- if they have any current or potential conflicts of interest
- if any circumstances exist that might make them biased
After such a disclosure, a mediator can only continue as the mediator of your dispute if both you and Tarion agree.
Who can participate in mediation
Mediation takes place between you and Tarion. You can each bring a representative (such as a lawyer) or a support person.
If you and Tarion both agree, you can also invite other people, including your builder, to attend the mediation. However, they are not required to attend.
Only you and Tarion have rights and obligations in the mediation process, except for the obligation to maintain confidentiality, which applies to everyone who attends mediation.
Cost of mediation
Before mediation starts, you and Tarion must agree on how the costs of mediation will be shared between the two of you. The costs of mediation are the fees and expenses of the mediator and the cost of facilities to host the mediation, if any.
By default, Tarion is responsible for paying at least half of the costs of mediation, or the standard dollar amount that it publishes on its website, whichever is greater. You must pay for the remainder of the costs of mediation.
Confidentiality at mediation
Those involved in mediation must keep information about the mediation confidential, unless the disclosure of the information is:
- agreed to by the parties
- required by law
- required to carry out or enforce a settlement agreement
- required for a mediator to respond to a claim of misconduct, or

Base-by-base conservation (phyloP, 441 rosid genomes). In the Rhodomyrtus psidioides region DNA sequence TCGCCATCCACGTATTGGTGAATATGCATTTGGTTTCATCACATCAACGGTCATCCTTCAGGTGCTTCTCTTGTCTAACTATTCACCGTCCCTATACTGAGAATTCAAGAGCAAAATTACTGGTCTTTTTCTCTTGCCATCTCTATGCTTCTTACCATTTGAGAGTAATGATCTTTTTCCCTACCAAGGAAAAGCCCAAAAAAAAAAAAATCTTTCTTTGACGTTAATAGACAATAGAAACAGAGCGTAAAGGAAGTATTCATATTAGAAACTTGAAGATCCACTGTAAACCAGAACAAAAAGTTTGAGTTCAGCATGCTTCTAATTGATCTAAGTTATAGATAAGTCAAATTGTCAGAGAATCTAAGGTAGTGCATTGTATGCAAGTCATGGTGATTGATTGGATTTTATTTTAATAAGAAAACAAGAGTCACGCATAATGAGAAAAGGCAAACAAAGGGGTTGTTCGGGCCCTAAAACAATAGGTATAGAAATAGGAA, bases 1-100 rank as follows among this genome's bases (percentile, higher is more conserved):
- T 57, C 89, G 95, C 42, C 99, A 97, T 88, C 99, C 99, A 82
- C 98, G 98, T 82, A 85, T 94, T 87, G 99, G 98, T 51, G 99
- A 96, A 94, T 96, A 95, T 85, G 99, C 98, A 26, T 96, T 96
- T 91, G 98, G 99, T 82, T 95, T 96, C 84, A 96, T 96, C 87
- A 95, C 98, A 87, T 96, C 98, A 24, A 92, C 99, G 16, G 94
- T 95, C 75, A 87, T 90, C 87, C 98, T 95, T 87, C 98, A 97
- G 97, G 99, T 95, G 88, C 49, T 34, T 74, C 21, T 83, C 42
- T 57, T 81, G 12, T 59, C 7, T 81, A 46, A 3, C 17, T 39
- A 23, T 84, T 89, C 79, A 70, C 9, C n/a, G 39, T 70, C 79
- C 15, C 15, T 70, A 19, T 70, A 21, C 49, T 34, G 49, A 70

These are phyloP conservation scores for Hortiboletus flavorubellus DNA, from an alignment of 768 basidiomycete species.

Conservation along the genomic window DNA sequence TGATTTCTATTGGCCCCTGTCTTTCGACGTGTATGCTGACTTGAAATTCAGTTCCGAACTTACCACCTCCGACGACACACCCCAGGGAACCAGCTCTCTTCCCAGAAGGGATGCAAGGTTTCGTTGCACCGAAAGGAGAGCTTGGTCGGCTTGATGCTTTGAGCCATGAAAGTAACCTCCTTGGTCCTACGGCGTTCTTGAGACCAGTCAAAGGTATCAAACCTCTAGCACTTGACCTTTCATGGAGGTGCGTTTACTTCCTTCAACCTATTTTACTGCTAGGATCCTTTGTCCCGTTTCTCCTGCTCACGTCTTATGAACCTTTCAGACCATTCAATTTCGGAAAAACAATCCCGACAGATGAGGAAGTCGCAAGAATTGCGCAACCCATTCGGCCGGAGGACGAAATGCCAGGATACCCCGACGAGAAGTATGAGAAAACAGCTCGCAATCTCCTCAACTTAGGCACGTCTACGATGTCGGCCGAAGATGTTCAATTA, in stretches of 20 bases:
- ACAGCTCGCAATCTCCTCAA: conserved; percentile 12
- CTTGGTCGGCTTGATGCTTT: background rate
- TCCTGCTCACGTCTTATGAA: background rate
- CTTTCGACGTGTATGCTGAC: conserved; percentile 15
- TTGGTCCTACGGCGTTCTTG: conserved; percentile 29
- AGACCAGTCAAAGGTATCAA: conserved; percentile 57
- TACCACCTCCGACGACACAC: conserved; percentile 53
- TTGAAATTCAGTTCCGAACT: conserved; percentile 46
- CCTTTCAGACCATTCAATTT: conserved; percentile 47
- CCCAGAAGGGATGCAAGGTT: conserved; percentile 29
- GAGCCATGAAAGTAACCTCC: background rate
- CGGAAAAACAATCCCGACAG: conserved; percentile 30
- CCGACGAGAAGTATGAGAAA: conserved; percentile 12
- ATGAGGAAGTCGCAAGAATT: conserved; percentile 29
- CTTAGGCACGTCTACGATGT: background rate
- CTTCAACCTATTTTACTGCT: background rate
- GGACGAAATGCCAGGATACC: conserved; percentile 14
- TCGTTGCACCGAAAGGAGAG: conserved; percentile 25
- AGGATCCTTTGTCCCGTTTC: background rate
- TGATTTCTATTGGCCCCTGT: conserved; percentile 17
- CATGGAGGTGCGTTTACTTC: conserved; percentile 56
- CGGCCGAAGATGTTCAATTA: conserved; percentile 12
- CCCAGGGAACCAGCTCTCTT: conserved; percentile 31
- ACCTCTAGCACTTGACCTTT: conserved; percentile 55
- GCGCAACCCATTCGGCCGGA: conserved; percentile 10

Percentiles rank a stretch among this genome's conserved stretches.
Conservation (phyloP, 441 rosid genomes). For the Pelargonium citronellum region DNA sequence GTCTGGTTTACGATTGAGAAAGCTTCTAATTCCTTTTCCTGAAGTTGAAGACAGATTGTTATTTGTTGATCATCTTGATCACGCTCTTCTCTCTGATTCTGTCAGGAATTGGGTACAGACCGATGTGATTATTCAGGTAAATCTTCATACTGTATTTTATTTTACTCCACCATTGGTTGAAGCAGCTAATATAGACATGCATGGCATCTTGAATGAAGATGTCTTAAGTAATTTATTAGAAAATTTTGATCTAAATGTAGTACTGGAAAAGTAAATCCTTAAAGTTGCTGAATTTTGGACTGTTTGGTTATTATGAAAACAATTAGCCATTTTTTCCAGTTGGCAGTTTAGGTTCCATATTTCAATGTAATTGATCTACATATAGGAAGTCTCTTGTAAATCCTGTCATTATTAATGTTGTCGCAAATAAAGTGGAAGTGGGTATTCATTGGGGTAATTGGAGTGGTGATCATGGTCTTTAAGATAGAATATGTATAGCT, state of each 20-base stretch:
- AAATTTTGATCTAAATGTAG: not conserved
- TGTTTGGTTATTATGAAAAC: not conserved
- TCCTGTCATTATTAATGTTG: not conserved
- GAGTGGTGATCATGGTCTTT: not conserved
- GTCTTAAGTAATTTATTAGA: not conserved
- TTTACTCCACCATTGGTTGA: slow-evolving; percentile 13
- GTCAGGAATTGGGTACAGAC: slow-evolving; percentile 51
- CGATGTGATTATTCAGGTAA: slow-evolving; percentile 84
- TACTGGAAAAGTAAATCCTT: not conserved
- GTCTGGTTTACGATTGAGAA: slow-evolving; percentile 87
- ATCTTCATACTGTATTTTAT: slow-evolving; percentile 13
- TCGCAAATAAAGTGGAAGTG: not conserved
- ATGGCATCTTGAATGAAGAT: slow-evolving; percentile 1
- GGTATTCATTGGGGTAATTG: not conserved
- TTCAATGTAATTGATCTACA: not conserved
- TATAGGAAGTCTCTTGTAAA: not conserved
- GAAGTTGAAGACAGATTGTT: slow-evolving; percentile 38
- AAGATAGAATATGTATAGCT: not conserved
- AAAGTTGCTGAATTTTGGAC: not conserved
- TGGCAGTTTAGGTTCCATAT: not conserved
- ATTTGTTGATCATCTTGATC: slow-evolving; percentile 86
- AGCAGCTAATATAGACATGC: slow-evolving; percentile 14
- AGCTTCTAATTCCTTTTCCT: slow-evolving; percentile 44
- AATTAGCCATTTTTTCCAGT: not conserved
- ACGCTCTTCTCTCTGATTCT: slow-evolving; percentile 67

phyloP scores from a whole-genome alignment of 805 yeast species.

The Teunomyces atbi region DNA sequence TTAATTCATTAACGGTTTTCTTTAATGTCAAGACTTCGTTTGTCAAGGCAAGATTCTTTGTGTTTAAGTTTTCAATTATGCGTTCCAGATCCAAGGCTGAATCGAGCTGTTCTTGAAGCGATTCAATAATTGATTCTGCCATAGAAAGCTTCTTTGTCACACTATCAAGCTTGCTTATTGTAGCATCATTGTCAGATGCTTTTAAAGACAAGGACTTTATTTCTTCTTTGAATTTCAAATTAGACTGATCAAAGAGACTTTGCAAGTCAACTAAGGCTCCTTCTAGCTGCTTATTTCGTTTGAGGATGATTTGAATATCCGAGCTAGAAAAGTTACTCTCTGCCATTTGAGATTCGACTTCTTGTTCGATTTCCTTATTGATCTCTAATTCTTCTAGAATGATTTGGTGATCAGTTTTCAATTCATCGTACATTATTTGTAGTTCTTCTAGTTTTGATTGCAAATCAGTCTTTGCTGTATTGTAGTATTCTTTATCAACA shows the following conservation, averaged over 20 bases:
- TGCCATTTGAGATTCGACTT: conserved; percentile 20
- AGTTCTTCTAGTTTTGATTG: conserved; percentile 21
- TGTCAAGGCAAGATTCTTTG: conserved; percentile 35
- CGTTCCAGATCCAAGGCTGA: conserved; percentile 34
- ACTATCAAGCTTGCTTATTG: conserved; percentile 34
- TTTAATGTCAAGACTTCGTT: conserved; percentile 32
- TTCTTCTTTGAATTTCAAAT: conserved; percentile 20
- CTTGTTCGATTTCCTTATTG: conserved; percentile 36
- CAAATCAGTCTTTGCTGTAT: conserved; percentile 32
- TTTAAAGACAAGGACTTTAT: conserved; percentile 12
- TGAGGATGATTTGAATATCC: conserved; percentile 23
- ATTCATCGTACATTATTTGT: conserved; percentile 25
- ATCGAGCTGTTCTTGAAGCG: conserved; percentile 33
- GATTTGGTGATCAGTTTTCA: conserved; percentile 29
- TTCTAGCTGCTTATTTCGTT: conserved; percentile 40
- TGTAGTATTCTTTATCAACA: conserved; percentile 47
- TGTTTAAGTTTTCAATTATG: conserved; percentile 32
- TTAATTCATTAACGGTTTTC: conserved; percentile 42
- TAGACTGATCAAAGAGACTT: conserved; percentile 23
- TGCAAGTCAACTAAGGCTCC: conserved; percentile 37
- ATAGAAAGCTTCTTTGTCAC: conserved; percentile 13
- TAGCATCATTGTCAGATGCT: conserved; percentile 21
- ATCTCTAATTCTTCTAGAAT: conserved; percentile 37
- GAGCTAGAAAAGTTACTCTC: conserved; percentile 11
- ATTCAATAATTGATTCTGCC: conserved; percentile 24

- required to protect the health or safety of any person
This would not apply to information that:
- is publicly available
- is needed to determine if the mediator has failed to disclose a current or potential conflict-of-interest or any circumstances that might make them biased
Preparing for mediation
It is important to prepare for mediation. Gather any documents you have about your warranty claim dispute, including statements, invoices and photographs.
The mediator may ask you and Tarion to share information before the first mediation session so that everyone can become familiar with the claim dispute.
This could include:
- the facts or circumstances that led to the dispute
- the issues that need to be resolved and each party’s stand on those issues
- steps that have been taken to settle the dispute (for example, negotiations or settlement proposals)
- the outcome that each party is seeking
The mediation process
You, Tarion and the mediator may discuss and agree to the rules and procedures that will be followed during mediation. These could be suggested by the mediator. In general, a mediation process has several key phases.
1. Opening the mediation
The mediator explains the process and reviews rules and procedures that will be followed during mediation. They also describe their role in the mediation process. The parties may agree on changes to the way the mediation will be conducted to support a productive mediation process.
2. Defining and discussing the problem
The mediator gives each party an opportunity to explain their side of the dispute and how they would like the dispute to be resolved. The mediator helps the parties to clearly identify the issues that are in dispute.
3. Generating options and negotiating solutions
The mediator helps the parties identify potential options and solutions and assess related costs and benefits in the pursuit of an agreement that is satisfactory to both parties.
4. Conclusion of mediation
The mediation process can end with or without an agreement between the parties. Mediation would end when:
- you and Tarion reach a settlement
- you decide to end the mediation, or
- the mediator, after consulting with you and Tarion, decides to end the mediation because of a lack of resolution